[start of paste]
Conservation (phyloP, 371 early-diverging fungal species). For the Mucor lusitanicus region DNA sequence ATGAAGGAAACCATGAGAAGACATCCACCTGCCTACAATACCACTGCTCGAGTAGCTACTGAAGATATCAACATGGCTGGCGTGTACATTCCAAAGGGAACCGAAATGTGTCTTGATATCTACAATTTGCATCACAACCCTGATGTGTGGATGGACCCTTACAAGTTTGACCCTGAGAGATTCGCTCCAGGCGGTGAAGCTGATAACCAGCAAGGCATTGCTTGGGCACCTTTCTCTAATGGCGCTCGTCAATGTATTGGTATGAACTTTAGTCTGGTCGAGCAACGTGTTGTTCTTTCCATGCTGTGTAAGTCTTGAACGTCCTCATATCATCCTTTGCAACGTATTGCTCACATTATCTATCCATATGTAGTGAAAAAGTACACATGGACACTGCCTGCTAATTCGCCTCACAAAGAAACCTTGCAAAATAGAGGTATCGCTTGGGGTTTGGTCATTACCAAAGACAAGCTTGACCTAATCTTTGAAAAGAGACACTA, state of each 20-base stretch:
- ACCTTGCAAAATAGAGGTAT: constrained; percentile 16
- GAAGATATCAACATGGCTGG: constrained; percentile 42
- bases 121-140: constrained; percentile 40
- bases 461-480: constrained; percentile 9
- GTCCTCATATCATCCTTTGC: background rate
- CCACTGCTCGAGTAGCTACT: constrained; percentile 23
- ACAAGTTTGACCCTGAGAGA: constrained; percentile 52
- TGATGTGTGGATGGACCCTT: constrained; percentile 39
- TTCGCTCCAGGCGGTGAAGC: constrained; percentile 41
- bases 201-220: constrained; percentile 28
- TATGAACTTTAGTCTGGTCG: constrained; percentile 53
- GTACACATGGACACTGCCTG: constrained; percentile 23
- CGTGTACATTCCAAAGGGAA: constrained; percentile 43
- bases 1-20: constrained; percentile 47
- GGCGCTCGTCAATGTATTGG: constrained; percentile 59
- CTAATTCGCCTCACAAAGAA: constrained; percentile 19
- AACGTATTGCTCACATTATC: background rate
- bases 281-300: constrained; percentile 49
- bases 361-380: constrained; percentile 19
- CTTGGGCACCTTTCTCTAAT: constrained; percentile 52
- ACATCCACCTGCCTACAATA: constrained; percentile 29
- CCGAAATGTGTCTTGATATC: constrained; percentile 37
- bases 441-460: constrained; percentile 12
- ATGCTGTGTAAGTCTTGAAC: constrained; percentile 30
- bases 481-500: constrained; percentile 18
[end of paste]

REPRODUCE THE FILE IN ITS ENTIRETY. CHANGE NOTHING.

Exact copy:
Conservation (phyloP, 371 early-diverging fungal species). For the Mucor lusitanicus region DNA sequence ATGAAGGAAACCATGAGAAGACATCCACCTGCCTACAATACCACTGCTCGAGTAGCTACTGAAGATATCAACATGGCTGGCGTGTACATTCCAAAGGGAACCGAAATGTGTCTTGATATCTACAATTTGCATCACAACCCTGATGTGTGGATGGACCCTTACAAGTTTGACCCTGAGAGATTCGCTCCAGGCGGTGAAGCTGATAACCAGCAAGGCATTGCTTGGGCACCTTTCTCTAATGGCGCTCGTCAATGTATTGGTATGAACTTTAGTCTGGTCGAGCAACGTGTTGTTCTTTCCATGCTGTGTAAGTCTTGAACGTCCTCATATCATCCTTTGCAACGTATTGCTCACATTATCTATCCATATGTAGTGAAAAAGTACACATGGACACTGCCTGCTAATTCGCCTCACAAAGAAACCTTGCAAAATAGAGGTATCGCTTGGGGTTTGGTCATTACCAAAGACAAGCTTGACCTAATCTTTGAAAAGAGACACTA, state of each 20-base stretch:
- ACCTTGCAAAATAGAGGTAT: constrained; percentile 16
- GAAGATATCAACATGGCTGG: constrained; percentile 42
- bases 121-140: constrained; percentile 40
- bases 461-480: constrained; percentile 9
- GTCCTCATATCATCCTTTGC: background rate
- CCACTGCTCGAGTAGCTACT: constrained; percentile 23
- ACAAGTTTGACCCTGAGAGA: constrained; percentile 52
- TGATGTGTGGATGGACCCTT: constrained; percentile 39
- TTCGCTCCAGGCGGTGAAGC: constrained; percentile 41
- bases 201-220: constrained; percentile 28
- TATGAACTTTAGTCTGGTCG: constrained; percentile 53
- GTACACATGGACACTGCCTG: constrained; percentile 23
- CGTGTACATTCCAAAGGGAA: constrained; percentile 43
- bases 1-20: constrained; percentile 47
- GGCGCTCGTCAATGTATTGG: constrained; percentile 59
- CTAATTCGCCTCACAAAGAA: constrained; percentile 19
- AACGTATTGCTCACATTATC: background rate
- bases 281-300: constrained; percentile 49
- bases 361-380: constrained; percentile 19
- CTTGGGCACCTTTCTCTAAT: constrained; percentile 52
- ACATCCACCTGCCTACAATA: constrained; percentile 29
- CCGAAATGTGTCTTGATATC: constrained; percentile 37
- bases 441-460: constrained; percentile 12
- ATGCTGTGTAAGTCTTGAAC: constrained; percentile 30
- bases 481-500: constrained; percentile 18